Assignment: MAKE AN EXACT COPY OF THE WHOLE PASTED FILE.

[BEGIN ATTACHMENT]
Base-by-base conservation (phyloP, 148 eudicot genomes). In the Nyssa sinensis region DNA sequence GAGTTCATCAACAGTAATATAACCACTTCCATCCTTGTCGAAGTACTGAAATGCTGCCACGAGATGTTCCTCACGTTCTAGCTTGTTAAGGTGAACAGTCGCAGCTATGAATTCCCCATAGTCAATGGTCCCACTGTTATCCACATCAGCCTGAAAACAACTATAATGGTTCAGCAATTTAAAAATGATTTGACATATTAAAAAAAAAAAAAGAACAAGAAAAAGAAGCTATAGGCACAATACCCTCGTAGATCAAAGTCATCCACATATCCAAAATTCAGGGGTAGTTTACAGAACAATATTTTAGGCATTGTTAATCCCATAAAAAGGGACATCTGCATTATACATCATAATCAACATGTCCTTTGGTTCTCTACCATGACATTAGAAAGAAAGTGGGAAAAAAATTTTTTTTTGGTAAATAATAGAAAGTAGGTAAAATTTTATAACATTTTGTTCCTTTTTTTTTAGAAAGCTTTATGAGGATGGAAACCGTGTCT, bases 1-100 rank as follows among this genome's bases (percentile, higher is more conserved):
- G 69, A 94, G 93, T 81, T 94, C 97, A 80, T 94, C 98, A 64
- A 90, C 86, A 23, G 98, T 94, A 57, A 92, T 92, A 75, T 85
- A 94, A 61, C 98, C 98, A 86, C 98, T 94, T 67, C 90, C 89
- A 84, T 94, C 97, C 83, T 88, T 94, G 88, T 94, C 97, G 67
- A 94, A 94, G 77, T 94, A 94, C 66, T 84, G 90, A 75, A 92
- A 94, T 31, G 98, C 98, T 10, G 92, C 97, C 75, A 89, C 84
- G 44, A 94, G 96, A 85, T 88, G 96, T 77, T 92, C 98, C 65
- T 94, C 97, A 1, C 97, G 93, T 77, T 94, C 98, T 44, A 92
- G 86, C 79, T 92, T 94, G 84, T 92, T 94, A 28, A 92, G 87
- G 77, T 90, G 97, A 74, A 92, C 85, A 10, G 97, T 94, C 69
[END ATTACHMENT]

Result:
Base-by-base conservation (phyloP, 148 eudicot genomes). In the Nyssa sinensis region DNA sequence GAGTTCATCAACAGTAATATAACCACTTCCATCCTTGTCGAAGTACTGAAATGCTGCCACGAGATGTTCCTCACGTTCTAGCTTGTTAAGGTGAACAGTCGCAGCTATGAATTCCCCATAGTCAATGGTCCCACTGTTATCCACATCAGCCTGAAAACAACTATAATGGTTCAGCAATTTAAAAATGATTTGACATATTAAAAAAAAAAAAAGAACAAGAAAAAGAAGCTATAGGCACAATACCCTCGTAGATCAAAGTCATCCACATATCCAAAATTCAGGGGTAGTTTACAGAACAATATTTTAGGCATTGTTAATCCCATAAAAAGGGACATCTGCATTATACATCATAATCAACATGTCCTTTGGTTCTCTACCATGACATTAGAAAGAAAGTGGGAAAAAAATTTTTTTTTGGTAAATAATAGAAAGTAGGTAAAATTTTATAACATTTTGTTCCTTTTTTTTTAGAAAGCTTTATGAGGATGGAAACCGTGTCT, bases 1-100 rank as follows among this genome's bases (percentile, higher is more conserved):
- G 69, A 94, G 93, T 81, T 94, C 97, A 80, T 94, C 98, A 64
- A 90, C 86, A 23, G 98, T 94, A 57, A 92, T 92, A 75, T 85
- A 94, A 61, C 98, C 98, A 86, C 98, T 94, T 67, C 90, C 89
- A 84, T 94, C 97, C 83, T 88, T 94, G 88, T 94, C 97, G 67
- A 94, A 94, G 77, T 94, A 94, C 66, T 84, G 90, A 75, A 92
- A 94, T 31, G 98, C 98, T 10, G 92, C 97, C 75, A 89, C 84
- G 44, A 94, G 96, A 85, T 88, G 96, T 77, T 92, C 98, C 65
- T 94, C 97, A 1, C 97, G 93, T 77, T 94, C 98, T 44, A 92
- G 86, C 79, T 92, T 94, G 84, T 92, T 94, A 28, A 92, G 87
- G 77, T 90, G 97, A 74, A 92, C 85, A 10, G 97, T 94, C 69